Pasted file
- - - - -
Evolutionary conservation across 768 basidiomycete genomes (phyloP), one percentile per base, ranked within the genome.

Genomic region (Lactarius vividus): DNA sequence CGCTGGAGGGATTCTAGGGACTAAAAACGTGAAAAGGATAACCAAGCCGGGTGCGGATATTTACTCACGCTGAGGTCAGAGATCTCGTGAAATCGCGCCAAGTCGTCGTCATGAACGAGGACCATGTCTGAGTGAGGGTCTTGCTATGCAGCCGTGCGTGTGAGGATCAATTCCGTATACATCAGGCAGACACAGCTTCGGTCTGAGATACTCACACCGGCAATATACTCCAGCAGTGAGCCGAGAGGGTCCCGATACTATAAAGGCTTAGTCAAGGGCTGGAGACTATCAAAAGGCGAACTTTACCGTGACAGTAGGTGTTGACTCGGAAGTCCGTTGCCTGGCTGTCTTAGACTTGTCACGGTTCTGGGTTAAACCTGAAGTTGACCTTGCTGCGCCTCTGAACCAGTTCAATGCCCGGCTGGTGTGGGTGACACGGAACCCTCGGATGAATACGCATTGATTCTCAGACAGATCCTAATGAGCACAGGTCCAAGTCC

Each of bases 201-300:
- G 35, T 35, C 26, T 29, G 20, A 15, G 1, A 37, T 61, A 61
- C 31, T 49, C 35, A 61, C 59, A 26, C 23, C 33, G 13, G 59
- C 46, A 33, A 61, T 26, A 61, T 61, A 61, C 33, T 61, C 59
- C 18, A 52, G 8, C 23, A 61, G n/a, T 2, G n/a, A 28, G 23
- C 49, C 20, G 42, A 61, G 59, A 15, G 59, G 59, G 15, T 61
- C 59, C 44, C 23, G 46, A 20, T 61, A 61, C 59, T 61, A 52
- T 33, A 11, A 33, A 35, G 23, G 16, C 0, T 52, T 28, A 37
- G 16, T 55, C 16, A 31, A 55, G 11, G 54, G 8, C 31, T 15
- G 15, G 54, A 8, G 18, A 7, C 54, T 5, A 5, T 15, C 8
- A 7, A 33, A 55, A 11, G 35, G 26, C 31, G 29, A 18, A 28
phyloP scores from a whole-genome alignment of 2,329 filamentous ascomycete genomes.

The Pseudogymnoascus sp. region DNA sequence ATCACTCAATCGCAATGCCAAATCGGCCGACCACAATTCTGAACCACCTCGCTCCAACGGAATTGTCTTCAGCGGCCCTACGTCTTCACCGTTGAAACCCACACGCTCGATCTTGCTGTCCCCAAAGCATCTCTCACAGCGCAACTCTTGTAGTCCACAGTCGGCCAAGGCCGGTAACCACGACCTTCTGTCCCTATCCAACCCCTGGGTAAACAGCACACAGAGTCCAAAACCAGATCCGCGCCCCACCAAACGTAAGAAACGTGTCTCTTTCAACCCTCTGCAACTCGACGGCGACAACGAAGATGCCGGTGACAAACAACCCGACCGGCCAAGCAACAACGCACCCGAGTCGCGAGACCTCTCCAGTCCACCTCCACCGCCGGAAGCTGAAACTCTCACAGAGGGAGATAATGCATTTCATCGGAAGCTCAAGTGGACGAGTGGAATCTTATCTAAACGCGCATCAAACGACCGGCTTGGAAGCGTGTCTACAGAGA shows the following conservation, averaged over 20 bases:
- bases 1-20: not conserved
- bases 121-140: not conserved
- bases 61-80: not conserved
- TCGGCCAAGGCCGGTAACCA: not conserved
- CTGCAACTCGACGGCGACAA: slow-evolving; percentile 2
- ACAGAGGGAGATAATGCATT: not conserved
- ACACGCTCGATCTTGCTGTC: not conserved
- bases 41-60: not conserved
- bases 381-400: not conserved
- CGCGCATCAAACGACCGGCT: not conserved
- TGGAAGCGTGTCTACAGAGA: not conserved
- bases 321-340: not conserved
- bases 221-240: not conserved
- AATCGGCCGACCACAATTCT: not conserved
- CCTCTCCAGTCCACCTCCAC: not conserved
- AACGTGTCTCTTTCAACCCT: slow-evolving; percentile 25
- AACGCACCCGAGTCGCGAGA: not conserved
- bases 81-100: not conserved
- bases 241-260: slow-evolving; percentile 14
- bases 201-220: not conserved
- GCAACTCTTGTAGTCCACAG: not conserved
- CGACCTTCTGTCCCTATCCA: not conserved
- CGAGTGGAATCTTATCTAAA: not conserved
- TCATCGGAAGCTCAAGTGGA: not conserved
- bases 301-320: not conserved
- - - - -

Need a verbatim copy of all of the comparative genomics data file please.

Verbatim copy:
Evolutionary conservation across 768 basidiomycete genomes (phyloP), one percentile per base, ranked within the genome.

Genomic region (Lactarius vividus): DNA sequence CGCTGGAGGGATTCTAGGGACTAAAAACGTGAAAAGGATAACCAAGCCGGGTGCGGATATTTACTCACGCTGAGGTCAGAGATCTCGTGAAATCGCGCCAAGTCGTCGTCATGAACGAGGACCATGTCTGAGTGAGGGTCTTGCTATGCAGCCGTGCGTGTGAGGATCAATTCCGTATACATCAGGCAGACACAGCTTCGGTCTGAGATACTCACACCGGCAATATACTCCAGCAGTGAGCCGAGAGGGTCCCGATACTATAAAGGCTTAGTCAAGGGCTGGAGACTATCAAAAGGCGAACTTTACCGTGACAGTAGGTGTTGACTCGGAAGTCCGTTGCCTGGCTGTCTTAGACTTGTCACGGTTCTGGGTTAAACCTGAAGTTGACCTTGCTGCGCCTCTGAACCAGTTCAATGCCCGGCTGGTGTGGGTGACACGGAACCCTCGGATGAATACGCATTGATTCTCAGACAGATCCTAATGAGCACAGGTCCAAGTCC

Each of bases 201-300:
- G 35, T 35, C 26, T 29, G 20, A 15, G 1, A 37, T 61, A 61
- C 31, T 49, C 35, A 61, C 59, A 26, C 23, C 33, G 13, G 59
- C 46, A 33, A 61, T 26, A 61, T 61, A 61, C 33, T 61, C 59
- C 18, A 52, G 8, C 23, A 61, G n/a, T 2, G n/a, A 28, G 23
- C 49, C 20, G 42, A 61, G 59, A 15, G 59, G 59, G 15, T 61
- C 59, C 44, C 23, G 46, A 20, T 61, A 61, C 59, T 61, A 52
- T 33, A 11, A 33, A 35, G 23, G 16, C 0, T 52, T 28, A 37
- G 16, T 55, C 16, A 31, A 55, G 11, G 54, G 8, C 31, T 15
- G 15, G 54, A 8, G 18, A 7, C 54, T 5, A 5, T 15, C 8
- A 7, A 33, A 55, A 11, G 35, G 26, C 31, G 29, A 18, A 28
phyloP scores from a whole-genome alignment of 2,329 filamentous ascomycete genomes.

The Pseudogymnoascus sp. region DNA sequence ATCACTCAATCGCAATGCCAAATCGGCCGACCACAATTCTGAACCACCTCGCTCCAACGGAATTGTCTTCAGCGGCCCTACGTCTTCACCGTTGAAACCCACACGCTCGATCTTGCTGTCCCCAAAGCATCTCTCACAGCGCAACTCTTGTAGTCCACAGTCGGCCAAGGCCGGTAACCACGACCTTCTGTCCCTATCCAACCCCTGGGTAAACAGCACACAGAGTCCAAAACCAGATCCGCGCCCCACCAAACGTAAGAAACGTGTCTCTTTCAACCCTCTGCAACTCGACGGCGACAACGAAGATGCCGGTGACAAACAACCCGACCGGCCAAGCAACAACGCACCCGAGTCGCGAGACCTCTCCAGTCCACCTCCACCGCCGGAAGCTGAAACTCTCACAGAGGGAGATAATGCATTTCATCGGAAGCTCAAGTGGACGAGTGGAATCTTATCTAAACGCGCATCAAACGACCGGCTTGGAAGCGTGTCTACAGAGA shows the following conservation, averaged over 20 bases:
- bases 1-20: not conserved
- bases 121-140: not conserved
- bases 61-80: not conserved
- TCGGCCAAGGCCGGTAACCA: not conserved
- CTGCAACTCGACGGCGACAA: slow-evolving; percentile 2
- ACAGAGGGAGATAATGCATT: not conserved
- ACACGCTCGATCTTGCTGTC: not conserved
- bases 41-60: not conserved
- bases 381-400: not conserved
- CGCGCATCAAACGACCGGCT: not conserved
- TGGAAGCGTGTCTACAGAGA: not conserved
- bases 321-340: not conserved
- bases 221-240: not conserved
- AATCGGCCGACCACAATTCT: not conserved
- CCTCTCCAGTCCACCTCCAC: not conserved
- AACGTGTCTCTTTCAACCCT: slow-evolving; percentile 25
- AACGCACCCGAGTCGCGAGA: not conserved
- bases 81-100: not conserved
- bases 241-260: slow-evolving; percentile 14
- bases 201-220: not conserved
- GCAACTCTTGTAGTCCACAG: not conserved
- CGACCTTCTGTCCCTATCCA: not conserved
- CGAGTGGAATCTTATCTAAA: not conserved
- TCATCGGAAGCTCAAGTGGA: not conserved
- bases 301-320: not conserved